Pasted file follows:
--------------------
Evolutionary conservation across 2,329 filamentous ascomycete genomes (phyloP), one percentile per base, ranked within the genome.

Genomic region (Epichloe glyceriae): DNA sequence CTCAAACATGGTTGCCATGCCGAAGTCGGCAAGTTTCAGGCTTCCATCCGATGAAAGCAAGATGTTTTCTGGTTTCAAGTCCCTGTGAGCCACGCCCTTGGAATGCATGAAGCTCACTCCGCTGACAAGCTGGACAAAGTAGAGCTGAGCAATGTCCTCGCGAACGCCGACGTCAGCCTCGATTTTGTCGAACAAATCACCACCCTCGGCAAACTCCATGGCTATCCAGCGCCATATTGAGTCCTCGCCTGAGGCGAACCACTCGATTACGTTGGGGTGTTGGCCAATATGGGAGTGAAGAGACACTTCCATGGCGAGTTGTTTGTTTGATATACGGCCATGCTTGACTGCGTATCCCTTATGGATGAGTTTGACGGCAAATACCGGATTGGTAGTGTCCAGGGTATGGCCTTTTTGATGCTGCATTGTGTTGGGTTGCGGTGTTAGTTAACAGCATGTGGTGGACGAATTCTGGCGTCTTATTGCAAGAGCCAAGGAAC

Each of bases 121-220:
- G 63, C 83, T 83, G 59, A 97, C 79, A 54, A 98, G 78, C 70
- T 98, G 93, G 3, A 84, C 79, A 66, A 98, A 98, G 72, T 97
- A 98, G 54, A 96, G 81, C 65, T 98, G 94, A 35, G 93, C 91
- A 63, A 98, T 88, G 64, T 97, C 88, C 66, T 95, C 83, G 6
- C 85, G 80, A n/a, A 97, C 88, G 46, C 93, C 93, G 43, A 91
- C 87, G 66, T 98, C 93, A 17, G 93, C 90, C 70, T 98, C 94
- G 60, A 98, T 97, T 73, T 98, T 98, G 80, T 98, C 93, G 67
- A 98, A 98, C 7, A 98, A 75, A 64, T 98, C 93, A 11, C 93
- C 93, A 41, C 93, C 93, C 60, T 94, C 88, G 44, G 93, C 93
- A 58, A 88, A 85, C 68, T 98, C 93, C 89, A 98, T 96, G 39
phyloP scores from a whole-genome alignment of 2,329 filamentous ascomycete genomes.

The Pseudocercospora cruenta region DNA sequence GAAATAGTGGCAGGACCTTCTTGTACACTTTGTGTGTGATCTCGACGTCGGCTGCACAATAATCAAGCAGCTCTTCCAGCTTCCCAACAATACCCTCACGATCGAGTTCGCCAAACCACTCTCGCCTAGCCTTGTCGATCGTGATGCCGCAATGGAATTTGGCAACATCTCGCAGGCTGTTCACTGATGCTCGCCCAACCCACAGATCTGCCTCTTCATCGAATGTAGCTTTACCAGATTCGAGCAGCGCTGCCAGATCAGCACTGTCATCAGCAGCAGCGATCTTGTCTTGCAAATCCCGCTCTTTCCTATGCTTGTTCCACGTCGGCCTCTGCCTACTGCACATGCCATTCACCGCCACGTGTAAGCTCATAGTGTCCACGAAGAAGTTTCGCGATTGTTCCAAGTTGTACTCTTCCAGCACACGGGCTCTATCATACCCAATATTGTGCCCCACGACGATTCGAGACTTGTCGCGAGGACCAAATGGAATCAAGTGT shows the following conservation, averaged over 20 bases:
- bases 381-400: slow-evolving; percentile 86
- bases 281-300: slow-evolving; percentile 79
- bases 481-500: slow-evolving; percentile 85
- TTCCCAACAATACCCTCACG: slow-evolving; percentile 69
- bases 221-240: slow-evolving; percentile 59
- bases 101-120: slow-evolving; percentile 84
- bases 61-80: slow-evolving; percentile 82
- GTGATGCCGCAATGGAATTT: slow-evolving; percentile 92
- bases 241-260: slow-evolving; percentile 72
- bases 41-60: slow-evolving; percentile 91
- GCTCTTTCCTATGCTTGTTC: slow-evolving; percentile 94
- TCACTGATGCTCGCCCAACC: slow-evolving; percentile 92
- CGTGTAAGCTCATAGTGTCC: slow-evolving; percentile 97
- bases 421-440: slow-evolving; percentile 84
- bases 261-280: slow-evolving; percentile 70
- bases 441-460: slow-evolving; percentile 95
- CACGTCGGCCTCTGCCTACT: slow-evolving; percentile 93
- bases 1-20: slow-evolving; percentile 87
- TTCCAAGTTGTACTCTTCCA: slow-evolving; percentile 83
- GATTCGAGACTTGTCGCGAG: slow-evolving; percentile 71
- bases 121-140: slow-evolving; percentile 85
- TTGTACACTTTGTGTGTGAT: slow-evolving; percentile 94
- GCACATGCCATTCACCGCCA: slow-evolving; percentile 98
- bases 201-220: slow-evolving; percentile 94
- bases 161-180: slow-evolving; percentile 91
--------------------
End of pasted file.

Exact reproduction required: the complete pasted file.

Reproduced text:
Evolutionary conservation across 2,329 filamentous ascomycete genomes (phyloP), one percentile per base, ranked within the genome.

Genomic region (Epichloe glyceriae): DNA sequence CTCAAACATGGTTGCCATGCCGAAGTCGGCAAGTTTCAGGCTTCCATCCGATGAAAGCAAGATGTTTTCTGGTTTCAAGTCCCTGTGAGCCACGCCCTTGGAATGCATGAAGCTCACTCCGCTGACAAGCTGGACAAAGTAGAGCTGAGCAATGTCCTCGCGAACGCCGACGTCAGCCTCGATTTTGTCGAACAAATCACCACCCTCGGCAAACTCCATGGCTATCCAGCGCCATATTGAGTCCTCGCCTGAGGCGAACCACTCGATTACGTTGGGGTGTTGGCCAATATGGGAGTGAAGAGACACTTCCATGGCGAGTTGTTTGTTTGATATACGGCCATGCTTGACTGCGTATCCCTTATGGATGAGTTTGACGGCAAATACCGGATTGGTAGTGTCCAGGGTATGGCCTTTTTGATGCTGCATTGTGTTGGGTTGCGGTGTTAGTTAACAGCATGTGGTGGACGAATTCTGGCGTCTTATTGCAAGAGCCAAGGAAC

Each of bases 121-220:
- G 63, C 83, T 83, G 59, A 97, C 79, A 54, A 98, G 78, C 70
- T 98, G 93, G 3, A 84, C 79, A 66, A 98, A 98, G 72, T 97
- A 98, G 54, A 96, G 81, C 65, T 98, G 94, A 35, G 93, C 91
- A 63, A 98, T 88, G 64, T 97, C 88, C 66, T 95, C 83, G 6
- C 85, G 80, A n/a, A 97, C 88, G 46, C 93, C 93, G 43, A 91
- C 87, G 66, T 98, C 93, A 17, G 93, C 90, C 70, T 98, C 94
- G 60, A 98, T 97, T 73, T 98, T 98, G 80, T 98, C 93, G 67
- A 98, A 98, C 7, A 98, A 75, A 64, T 98, C 93, A 11, C 93
- C 93, A 41, C 93, C 93, C 60, T 94, C 88, G 44, G 93, C 93
- A 58, A 88, A 85, C 68, T 98, C 93, C 89, A 98, T 96, G 39
phyloP scores from a whole-genome alignment of 2,329 filamentous ascomycete genomes.

The Pseudocercospora cruenta region DNA sequence GAAATAGTGGCAGGACCTTCTTGTACACTTTGTGTGTGATCTCGACGTCGGCTGCACAATAATCAAGCAGCTCTTCCAGCTTCCCAACAATACCCTCACGATCGAGTTCGCCAAACCACTCTCGCCTAGCCTTGTCGATCGTGATGCCGCAATGGAATTTGGCAACATCTCGCAGGCTGTTCACTGATGCTCGCCCAACCCACAGATCTGCCTCTTCATCGAATGTAGCTTTACCAGATTCGAGCAGCGCTGCCAGATCAGCACTGTCATCAGCAGCAGCGATCTTGTCTTGCAAATCCCGCTCTTTCCTATGCTTGTTCCACGTCGGCCTCTGCCTACTGCACATGCCATTCACCGCCACGTGTAAGCTCATAGTGTCCACGAAGAAGTTTCGCGATTGTTCCAAGTTGTACTCTTCCAGCACACGGGCTCTATCATACCCAATATTGTGCCCCACGACGATTCGAGACTTGTCGCGAGGACCAAATGGAATCAAGTGT shows the following conservation, averaged over 20 bases:
- bases 381-400: slow-evolving; percentile 86
- bases 281-300: slow-evolving; percentile 79
- bases 481-500: slow-evolving; percentile 85
- TTCCCAACAATACCCTCACG: slow-evolving; percentile 69
- bases 221-240: slow-evolving; percentile 59
- bases 101-120: slow-evolving; percentile 84
- bases 61-80: slow-evolving; percentile 82
- GTGATGCCGCAATGGAATTT: slow-evolving; percentile 92
- bases 241-260: slow-evolving; percentile 72
- bases 41-60: slow-evolving; percentile 91
- GCTCTTTCCTATGCTTGTTC: slow-evolving; percentile 94
- TCACTGATGCTCGCCCAACC: slow-evolving; percentile 92
- CGTGTAAGCTCATAGTGTCC: slow-evolving; percentile 97
- bases 421-440: slow-evolving; percentile 84
- bases 261-280: slow-evolving; percentile 70
- bases 441-460: slow-evolving; percentile 95
- CACGTCGGCCTCTGCCTACT: slow-evolving; percentile 93
- bases 1-20: slow-evolving; percentile 87
- TTCCAAGTTGTACTCTTCCA: slow-evolving; percentile 83
- GATTCGAGACTTGTCGCGAG: slow-evolving; percentile 71
- bases 121-140: slow-evolving; percentile 85
- TTGTACACTTTGTGTGTGAT: slow-evolving; percentile 94
- GCACATGCCATTCACCGCCA: slow-evolving; percentile 98
- bases 201-220: slow-evolving; percentile 94
- bases 161-180: slow-evolving; percentile 91